Cummings humiliates a pro-Brexit Remainer on the bus: ‘You’re still at the starting line.’
DOMINIC CUMMINGS has lambasted an outspoken Remainer for still talking about the Brexit campaign five years after the vote.
The former Prime Minister’s chief adviser is known for his candor and disdain for Westminster’s London-centric bubble. While the former director of Vote Leave recognized that Brexit was “possibly a mistake,” he was unconcerned about its democratic consequences.
“An positive of Brexit is now it’s clear who has duty for mending it, our democratically elected MPs,” he tweeted last night.
“If they don’t solve it, and we go on with a dysfunctional system and no significant emergency system, it’ll be a data point for ‘Brexit didn’t go as planned.’
“If it gets better…”
Dr Mike Galsworthy, ignoring the maverick adviser’s remark, answered by referring to the campaign’s red bus, which featured a message saying that leaving the EU would allow the government to give the NHS an extra £350 million per week.
“That is not what was written on the bus…”, claimed the founder of the Remain group Scientists4EU.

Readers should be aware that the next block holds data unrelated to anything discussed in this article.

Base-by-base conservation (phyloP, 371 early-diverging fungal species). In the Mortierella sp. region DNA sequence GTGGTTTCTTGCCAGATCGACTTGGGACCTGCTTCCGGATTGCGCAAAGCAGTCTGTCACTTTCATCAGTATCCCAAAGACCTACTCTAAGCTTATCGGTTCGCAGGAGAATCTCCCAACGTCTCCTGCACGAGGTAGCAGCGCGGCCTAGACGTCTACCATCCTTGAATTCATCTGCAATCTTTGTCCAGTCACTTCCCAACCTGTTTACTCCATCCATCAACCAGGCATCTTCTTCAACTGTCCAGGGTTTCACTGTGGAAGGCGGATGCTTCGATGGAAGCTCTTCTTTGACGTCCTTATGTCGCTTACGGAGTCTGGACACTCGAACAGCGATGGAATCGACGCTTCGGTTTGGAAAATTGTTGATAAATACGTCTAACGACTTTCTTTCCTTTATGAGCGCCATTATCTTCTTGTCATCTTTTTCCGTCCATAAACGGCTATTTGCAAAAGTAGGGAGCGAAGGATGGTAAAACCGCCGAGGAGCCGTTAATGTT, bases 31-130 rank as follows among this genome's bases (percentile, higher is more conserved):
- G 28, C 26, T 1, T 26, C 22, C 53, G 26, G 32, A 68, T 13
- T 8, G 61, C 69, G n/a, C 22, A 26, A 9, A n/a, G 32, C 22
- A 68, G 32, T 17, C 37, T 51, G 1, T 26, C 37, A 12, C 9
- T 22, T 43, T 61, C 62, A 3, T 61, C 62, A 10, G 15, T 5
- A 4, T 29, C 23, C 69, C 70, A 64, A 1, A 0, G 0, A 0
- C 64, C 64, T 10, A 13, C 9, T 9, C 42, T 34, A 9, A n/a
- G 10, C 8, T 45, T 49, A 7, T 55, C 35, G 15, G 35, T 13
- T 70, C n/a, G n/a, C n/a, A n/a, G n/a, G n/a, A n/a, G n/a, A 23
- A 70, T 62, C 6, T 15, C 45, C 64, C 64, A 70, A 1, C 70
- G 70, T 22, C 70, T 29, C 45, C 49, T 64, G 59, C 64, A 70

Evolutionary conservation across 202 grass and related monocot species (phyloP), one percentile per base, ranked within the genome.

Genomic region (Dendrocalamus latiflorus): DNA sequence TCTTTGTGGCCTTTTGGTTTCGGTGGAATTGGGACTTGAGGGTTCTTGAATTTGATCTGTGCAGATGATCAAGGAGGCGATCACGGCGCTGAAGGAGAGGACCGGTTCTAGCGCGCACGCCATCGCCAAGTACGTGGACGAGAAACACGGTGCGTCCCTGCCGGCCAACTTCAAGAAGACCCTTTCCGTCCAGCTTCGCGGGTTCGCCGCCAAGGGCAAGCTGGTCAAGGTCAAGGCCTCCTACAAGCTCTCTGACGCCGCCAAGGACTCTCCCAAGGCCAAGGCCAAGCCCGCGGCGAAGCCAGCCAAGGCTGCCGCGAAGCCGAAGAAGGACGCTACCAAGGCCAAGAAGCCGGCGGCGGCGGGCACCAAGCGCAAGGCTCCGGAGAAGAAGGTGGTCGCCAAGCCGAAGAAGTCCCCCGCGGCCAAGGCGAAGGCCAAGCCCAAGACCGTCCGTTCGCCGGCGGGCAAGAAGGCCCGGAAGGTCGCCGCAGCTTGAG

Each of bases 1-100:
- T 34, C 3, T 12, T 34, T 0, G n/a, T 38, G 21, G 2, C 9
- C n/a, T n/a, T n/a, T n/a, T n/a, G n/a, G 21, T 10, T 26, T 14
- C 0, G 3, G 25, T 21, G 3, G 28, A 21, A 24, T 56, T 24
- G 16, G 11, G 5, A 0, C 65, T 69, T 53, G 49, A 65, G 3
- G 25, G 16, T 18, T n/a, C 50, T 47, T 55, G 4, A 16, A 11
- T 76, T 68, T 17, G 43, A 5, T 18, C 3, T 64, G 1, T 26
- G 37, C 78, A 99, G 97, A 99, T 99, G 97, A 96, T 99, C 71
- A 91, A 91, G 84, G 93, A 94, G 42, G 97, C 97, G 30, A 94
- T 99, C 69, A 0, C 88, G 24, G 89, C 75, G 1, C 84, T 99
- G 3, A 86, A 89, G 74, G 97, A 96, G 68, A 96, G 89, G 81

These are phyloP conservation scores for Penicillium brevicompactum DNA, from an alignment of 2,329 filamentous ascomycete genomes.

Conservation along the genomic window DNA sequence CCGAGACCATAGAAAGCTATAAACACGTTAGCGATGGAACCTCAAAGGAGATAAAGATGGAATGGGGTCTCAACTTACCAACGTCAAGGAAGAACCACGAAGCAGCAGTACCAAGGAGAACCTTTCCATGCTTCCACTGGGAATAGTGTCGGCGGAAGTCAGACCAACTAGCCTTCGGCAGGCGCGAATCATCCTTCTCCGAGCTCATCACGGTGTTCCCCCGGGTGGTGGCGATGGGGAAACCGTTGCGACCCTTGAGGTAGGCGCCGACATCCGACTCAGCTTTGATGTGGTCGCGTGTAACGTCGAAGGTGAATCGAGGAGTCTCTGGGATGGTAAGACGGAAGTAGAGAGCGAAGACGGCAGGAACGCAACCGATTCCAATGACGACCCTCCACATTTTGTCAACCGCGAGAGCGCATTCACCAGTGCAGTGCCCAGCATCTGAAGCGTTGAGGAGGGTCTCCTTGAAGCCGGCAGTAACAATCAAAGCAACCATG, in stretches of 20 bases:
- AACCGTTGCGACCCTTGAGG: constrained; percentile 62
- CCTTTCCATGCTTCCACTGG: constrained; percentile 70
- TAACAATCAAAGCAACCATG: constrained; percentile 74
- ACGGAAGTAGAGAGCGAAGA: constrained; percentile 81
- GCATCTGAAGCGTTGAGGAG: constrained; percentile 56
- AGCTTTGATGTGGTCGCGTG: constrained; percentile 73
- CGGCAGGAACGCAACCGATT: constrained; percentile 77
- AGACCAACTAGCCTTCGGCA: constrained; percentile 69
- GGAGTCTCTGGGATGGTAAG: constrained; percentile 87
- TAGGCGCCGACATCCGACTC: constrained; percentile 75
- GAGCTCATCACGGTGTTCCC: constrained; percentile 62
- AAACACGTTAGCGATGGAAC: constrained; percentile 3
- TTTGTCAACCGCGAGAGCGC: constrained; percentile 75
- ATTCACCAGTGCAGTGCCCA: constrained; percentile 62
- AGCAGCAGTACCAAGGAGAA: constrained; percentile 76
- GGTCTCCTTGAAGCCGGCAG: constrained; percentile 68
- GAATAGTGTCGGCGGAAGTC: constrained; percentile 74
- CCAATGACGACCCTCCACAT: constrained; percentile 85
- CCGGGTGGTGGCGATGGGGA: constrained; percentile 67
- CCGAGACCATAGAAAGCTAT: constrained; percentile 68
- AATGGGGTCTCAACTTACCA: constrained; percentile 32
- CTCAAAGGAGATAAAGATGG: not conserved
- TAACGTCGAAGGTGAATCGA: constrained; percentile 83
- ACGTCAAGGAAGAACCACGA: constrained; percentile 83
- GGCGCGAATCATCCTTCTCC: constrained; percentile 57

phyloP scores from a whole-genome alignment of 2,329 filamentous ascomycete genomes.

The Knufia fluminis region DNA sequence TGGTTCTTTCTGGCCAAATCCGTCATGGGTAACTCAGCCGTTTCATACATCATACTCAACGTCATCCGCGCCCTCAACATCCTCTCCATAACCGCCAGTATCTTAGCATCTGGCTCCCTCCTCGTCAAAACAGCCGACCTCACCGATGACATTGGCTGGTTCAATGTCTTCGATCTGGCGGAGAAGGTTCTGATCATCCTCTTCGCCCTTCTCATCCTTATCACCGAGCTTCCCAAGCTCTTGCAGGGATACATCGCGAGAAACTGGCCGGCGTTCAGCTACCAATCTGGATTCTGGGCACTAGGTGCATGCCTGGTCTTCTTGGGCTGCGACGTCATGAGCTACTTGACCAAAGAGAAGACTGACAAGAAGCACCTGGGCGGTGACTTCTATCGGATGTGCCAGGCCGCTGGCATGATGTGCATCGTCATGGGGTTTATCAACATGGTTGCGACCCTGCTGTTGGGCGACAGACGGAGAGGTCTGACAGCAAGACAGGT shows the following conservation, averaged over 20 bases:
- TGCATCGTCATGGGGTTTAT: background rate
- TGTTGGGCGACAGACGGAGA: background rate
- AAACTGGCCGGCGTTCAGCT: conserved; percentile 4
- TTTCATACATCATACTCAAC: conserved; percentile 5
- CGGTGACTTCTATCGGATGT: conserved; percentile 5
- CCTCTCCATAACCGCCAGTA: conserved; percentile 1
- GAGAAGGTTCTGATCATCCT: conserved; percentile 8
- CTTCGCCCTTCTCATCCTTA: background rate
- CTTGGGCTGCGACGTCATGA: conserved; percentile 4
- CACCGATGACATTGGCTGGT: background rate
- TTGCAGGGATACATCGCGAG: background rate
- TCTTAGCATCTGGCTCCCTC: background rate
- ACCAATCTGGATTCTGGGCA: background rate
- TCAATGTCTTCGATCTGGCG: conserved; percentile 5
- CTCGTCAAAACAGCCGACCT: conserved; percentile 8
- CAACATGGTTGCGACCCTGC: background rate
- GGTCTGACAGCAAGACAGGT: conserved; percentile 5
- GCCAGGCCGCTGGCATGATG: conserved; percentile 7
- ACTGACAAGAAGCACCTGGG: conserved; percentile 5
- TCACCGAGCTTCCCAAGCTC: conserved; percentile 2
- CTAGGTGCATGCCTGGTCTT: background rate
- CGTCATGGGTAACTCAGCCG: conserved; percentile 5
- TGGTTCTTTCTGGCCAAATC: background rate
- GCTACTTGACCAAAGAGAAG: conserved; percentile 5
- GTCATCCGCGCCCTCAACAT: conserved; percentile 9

Mr Cummings quickly shot this down, saying, “‘Take back control’ (another campaign slogan) was on the bus…
“This is what it literally implies…
“Elite-Remain-Twitter is still at the starting line five years later…”
Mr Cummings stated in a recent interview with the BBC that the motto on the bus was chosen on purpose to “drive the Remain campaign insane.”
His reaction came as a stunning report exposed the economic damage that Brexit has caused to many EU countries’ economy.
According to Facts4EU.Org, Germany is the largest loser, with its economy down £12.2 billion in the last year compared to 2016, the year of the referendum vote.
Belgium (£3.7 billion), France (£3.3 billion), the Netherlands (£2.7 billion), and Spain (£2.6 billion) came in second and third, respectively.
The website also revealed that UK customers spent £28 billion less on EU goods last year than they did the year before the referendum.
Sweden was ranked sixth, with a £1.2 billion deficit, according to figures from the Office for National Statistics (ONS).
The Czech Republic (£1.1 billion), Italy (£0.7 billion), Slovakia (£0.4 billion), and Portugal (£0.4 billion) came in second and third, respectively.
The website argued that the drop in trade was not due to a “Covid effect” or additional border procedures.
“As the EU’s largest economy, it is unsurprising that Germany has lost the most in terms of financial totals,” it added in a statement.
“If.” Brinkwire News Summary”.